Artist Christian Orendt talks with Jeanette Guinn about The Carrion Cheer: A Faunistic Tragedy an installation at the Halsey Institute of Contemporary Art on Calhoun Street as part of Piccolo Spoleto.
Orendt is half of the Germany-based duo Böhler & Orendt who have created a “makeshift transdimensional stopover camp,” the consisting of several interconnected tents through which viewers can walk. Each tent features an apparition of an extinct animal, such as a Steller’s Sea Cow, the Carolina Parakeet, and the Pinta Island Tortoise, which will appear as a projection on a screen of mist.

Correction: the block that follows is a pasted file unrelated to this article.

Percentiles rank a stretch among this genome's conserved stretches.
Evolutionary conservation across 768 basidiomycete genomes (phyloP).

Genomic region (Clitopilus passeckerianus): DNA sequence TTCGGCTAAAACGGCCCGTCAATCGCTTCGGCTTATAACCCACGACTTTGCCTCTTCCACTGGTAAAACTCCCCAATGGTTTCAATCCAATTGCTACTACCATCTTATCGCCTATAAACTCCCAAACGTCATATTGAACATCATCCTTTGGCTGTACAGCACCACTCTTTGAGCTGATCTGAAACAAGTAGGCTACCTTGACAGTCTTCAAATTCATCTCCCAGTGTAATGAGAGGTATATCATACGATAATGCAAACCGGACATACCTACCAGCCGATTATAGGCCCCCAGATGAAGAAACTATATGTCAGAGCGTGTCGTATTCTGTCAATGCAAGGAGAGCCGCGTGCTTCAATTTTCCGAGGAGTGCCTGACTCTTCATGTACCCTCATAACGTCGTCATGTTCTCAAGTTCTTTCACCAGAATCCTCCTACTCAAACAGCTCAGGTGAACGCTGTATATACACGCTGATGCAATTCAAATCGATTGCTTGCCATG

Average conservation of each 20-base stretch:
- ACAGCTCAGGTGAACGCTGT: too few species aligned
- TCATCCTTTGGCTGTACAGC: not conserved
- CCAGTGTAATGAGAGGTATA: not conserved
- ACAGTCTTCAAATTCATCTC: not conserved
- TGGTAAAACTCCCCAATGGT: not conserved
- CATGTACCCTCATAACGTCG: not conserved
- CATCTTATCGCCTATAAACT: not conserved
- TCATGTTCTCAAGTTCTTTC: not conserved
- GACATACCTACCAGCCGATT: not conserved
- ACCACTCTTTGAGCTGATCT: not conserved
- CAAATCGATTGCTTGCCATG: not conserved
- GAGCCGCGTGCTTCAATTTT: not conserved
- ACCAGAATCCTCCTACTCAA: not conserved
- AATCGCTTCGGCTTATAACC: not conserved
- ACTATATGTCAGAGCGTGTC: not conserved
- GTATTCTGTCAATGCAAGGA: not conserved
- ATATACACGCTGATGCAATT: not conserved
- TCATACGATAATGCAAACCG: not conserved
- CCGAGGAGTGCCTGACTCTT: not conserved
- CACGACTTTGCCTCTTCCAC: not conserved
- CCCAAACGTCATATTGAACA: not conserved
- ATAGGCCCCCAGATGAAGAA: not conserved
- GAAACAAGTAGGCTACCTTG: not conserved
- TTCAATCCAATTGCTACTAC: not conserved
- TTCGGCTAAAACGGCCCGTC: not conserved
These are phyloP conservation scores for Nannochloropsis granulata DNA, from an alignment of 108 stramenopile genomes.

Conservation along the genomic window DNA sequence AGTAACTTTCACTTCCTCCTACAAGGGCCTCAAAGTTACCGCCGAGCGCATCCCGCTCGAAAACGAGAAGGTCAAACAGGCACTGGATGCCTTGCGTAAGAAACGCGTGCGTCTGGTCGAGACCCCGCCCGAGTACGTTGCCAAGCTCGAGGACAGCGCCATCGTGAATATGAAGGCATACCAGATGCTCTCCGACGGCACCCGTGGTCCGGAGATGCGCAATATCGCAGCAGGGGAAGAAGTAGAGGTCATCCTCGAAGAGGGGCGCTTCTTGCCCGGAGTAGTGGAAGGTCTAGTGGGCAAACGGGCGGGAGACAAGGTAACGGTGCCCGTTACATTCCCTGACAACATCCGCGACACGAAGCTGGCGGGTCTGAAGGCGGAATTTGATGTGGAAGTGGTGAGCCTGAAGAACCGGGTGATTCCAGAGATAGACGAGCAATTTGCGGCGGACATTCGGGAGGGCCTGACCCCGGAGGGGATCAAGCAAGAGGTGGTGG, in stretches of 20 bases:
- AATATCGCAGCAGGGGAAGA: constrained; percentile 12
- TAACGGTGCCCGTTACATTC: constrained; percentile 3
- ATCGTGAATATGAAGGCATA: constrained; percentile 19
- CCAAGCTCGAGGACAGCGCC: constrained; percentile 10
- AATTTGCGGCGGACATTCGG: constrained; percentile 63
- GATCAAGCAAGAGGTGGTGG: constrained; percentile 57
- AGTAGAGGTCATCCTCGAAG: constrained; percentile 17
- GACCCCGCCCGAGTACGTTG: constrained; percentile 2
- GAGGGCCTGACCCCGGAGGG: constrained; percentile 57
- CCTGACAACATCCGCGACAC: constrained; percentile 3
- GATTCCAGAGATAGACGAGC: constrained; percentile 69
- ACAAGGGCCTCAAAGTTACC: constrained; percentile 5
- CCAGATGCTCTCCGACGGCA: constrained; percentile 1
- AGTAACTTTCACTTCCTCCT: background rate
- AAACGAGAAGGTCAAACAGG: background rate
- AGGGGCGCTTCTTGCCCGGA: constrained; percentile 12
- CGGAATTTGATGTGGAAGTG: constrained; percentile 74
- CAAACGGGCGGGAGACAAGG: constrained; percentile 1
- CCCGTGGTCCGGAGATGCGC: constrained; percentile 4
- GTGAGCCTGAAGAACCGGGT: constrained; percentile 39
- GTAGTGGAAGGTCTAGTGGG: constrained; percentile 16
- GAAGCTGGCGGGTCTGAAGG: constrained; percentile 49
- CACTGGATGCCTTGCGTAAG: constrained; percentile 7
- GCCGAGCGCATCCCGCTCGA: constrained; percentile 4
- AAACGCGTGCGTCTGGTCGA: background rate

The extinct animals sing, in chorus, a song of forgiveness to humans for causing their ultimate extinction. The tents also feature cave painting-like drawings of the animals’ encounters with humans. While whimsical and imaginative, the installation comments on humans’ relationship with the world around us. Böhler & Orendt’s project confronts the notion that humans are thought as the most intelligent beings, as they suggest these animals are capable of traveling through time and dimensions to revisit us.